Rites of Passage in NYC

It’s funny how you tell yourself you will avoid some of the rites of passage that people go through from living in NYC, thinking you of all people will be impervious to them, and then, before you know it, you realize you have succumbed…

When you first move to NYC, one of the first things you notice is that people walking on the streets don’t look at or greet each other, let alone smile. 

You think to yourself, I will look at people’s eyes, I will say hello, I will make them all smile, I will single-handedly transform NYC into the friendliest of cities. 

And you experiment for the first year or two, even if people think you are crazy – or can tell you are just new.

Then somewhere along the way, it just happens, gradually, till you stop staring into the walker-by’s eyes with a smile.  It’s not that you are rude or mean.  You just go about your business.

You get to NYC thinking you will always have time for everyone, you will always be polite and open doors and be relaxed.  But 15 years later, you are always in a rush, and you sometimes catch yourself in your own bubble.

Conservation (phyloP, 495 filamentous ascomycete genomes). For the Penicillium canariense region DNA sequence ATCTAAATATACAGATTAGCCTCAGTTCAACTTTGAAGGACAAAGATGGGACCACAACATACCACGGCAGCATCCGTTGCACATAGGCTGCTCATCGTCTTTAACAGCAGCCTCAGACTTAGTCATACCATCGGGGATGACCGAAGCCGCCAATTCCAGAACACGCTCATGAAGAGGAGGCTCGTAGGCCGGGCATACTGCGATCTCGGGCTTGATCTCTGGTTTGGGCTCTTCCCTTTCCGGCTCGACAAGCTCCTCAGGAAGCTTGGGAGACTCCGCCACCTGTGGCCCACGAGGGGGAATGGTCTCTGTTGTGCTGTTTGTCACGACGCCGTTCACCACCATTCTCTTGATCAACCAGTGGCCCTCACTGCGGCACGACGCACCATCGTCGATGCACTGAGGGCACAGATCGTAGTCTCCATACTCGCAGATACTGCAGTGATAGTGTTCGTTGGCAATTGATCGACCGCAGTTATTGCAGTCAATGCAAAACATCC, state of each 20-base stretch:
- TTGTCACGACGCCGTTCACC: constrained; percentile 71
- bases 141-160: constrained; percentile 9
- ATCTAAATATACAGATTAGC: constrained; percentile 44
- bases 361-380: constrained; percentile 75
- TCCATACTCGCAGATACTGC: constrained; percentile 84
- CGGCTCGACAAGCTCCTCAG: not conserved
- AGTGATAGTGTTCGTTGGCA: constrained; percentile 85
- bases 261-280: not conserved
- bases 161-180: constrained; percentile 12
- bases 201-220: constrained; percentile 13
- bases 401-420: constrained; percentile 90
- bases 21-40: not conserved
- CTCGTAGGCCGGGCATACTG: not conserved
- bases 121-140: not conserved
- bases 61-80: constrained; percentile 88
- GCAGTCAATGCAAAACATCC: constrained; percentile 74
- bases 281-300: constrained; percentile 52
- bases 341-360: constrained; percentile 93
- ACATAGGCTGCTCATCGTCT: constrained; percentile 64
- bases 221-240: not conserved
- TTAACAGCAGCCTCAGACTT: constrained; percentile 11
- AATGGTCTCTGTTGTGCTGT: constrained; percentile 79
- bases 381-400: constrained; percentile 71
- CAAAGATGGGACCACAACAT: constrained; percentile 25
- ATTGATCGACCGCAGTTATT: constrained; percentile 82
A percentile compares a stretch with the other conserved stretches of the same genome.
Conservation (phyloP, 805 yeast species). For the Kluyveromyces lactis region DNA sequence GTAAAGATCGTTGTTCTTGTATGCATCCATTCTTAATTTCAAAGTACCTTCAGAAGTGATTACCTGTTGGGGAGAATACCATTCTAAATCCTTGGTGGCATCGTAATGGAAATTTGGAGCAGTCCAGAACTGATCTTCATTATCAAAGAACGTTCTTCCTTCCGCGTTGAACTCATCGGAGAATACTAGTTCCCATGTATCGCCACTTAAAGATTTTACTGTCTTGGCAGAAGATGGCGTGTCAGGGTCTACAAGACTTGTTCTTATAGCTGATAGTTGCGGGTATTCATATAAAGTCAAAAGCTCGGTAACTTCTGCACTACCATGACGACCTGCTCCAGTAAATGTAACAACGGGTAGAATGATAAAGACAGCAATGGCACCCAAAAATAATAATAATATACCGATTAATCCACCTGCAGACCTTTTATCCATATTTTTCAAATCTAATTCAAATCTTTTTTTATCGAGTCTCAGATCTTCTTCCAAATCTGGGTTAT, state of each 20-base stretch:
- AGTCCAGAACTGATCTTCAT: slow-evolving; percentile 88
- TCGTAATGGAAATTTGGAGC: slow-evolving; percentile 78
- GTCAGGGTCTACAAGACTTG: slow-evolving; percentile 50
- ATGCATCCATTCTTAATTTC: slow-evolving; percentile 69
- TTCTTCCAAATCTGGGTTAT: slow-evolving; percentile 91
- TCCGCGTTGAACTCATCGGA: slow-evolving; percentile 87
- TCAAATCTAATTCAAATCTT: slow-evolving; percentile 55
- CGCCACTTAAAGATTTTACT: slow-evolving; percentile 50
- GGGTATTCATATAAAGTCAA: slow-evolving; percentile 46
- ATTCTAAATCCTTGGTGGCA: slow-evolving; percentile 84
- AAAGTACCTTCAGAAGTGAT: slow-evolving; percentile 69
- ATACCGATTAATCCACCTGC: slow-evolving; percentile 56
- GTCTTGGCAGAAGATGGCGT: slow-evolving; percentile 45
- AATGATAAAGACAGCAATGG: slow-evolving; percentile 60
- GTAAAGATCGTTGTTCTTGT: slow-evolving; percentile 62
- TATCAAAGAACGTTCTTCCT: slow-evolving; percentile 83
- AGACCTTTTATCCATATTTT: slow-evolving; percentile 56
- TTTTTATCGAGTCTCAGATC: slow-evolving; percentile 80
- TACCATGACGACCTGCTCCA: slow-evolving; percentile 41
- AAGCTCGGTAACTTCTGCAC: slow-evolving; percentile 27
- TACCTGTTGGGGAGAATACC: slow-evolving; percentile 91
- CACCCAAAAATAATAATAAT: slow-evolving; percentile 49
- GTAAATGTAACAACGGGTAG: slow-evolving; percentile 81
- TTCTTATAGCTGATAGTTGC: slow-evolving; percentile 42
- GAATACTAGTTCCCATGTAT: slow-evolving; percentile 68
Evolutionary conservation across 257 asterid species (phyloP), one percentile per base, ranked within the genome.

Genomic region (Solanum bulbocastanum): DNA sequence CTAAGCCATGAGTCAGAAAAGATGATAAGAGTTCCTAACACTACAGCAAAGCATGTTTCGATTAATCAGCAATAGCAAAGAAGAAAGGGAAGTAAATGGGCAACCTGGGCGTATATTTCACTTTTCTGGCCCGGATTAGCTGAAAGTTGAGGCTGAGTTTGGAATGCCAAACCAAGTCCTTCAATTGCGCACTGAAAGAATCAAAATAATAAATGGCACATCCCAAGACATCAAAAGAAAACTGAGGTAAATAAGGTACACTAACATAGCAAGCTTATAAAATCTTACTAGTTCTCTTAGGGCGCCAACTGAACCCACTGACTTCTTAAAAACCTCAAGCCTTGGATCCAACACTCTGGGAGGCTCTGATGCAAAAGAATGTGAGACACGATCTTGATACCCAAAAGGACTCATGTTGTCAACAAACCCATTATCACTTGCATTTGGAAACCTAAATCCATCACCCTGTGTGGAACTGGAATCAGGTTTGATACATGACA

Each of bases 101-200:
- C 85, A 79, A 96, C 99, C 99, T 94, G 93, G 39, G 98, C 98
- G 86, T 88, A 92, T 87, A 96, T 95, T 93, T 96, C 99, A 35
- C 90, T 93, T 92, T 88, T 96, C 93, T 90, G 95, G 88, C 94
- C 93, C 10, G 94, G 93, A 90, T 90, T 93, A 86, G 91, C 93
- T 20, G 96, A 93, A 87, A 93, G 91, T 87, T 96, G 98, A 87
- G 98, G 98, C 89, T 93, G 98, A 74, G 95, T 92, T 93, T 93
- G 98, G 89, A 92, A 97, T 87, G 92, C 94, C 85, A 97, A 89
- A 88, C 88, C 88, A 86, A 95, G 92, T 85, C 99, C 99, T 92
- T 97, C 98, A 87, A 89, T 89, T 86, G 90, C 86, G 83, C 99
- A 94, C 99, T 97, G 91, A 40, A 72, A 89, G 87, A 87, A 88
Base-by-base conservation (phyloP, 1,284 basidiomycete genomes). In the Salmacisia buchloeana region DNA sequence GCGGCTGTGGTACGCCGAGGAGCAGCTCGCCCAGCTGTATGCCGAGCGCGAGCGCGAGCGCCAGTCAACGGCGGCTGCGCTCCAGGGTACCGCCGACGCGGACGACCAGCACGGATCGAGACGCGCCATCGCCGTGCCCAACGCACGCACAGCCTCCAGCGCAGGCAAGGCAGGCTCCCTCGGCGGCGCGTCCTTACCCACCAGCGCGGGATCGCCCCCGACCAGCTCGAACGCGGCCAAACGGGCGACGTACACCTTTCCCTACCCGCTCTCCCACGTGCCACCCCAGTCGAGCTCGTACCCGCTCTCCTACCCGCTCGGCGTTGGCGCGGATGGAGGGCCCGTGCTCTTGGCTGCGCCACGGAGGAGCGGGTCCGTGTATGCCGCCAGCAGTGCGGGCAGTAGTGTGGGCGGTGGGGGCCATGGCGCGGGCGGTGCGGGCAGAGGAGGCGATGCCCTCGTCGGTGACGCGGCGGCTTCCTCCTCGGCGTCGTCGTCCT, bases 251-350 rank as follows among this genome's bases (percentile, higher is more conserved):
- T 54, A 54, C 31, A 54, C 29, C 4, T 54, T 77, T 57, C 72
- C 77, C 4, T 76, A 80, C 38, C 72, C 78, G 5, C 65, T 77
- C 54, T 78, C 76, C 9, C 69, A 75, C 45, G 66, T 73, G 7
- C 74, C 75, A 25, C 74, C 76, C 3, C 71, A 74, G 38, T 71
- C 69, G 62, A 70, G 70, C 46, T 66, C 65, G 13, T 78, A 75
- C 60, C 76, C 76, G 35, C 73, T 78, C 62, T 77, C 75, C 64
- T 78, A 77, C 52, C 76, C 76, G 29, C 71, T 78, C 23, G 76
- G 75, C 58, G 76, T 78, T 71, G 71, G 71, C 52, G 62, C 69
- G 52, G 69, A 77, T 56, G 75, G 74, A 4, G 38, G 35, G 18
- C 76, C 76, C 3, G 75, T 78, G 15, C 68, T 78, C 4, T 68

Then there is NY REAL ESTATE.  Reading the Real Estate Section in the NY Times is a sport in NYC, and everyone talks about it.  Yet you think you will avoid it altogether and won’t be bothered with such obsessions. 

Alas, one day you find yourself reading the Real Estate section, following the market, wondering when it will adjust, becoming an "expert" in square footage, valuations, and all sorts of trends and considerations.  Eventually you are drawn like a magnet to any new piece of input on the real estate.


And then there is the Wall Street Journal, though more than a NY thing, this is more a rite of passage from youth I guess (and regret).  When I was in college, and even during law school, reading the Wall Street Journal was such a bore, while the NYT was so fascinating.  WSJ was numbers.  NYT was people.  WSJ was dry.  NYT was passion. 

I don’t know if it’s that the NYT has gone so down editorially and the WSJ has improved so much, or that as you get older your way of thinking changes, or that the WSJ is more sophisticated or complex, but something about the NYT increasingly bores me, and I find the WSJ far more stimulating…

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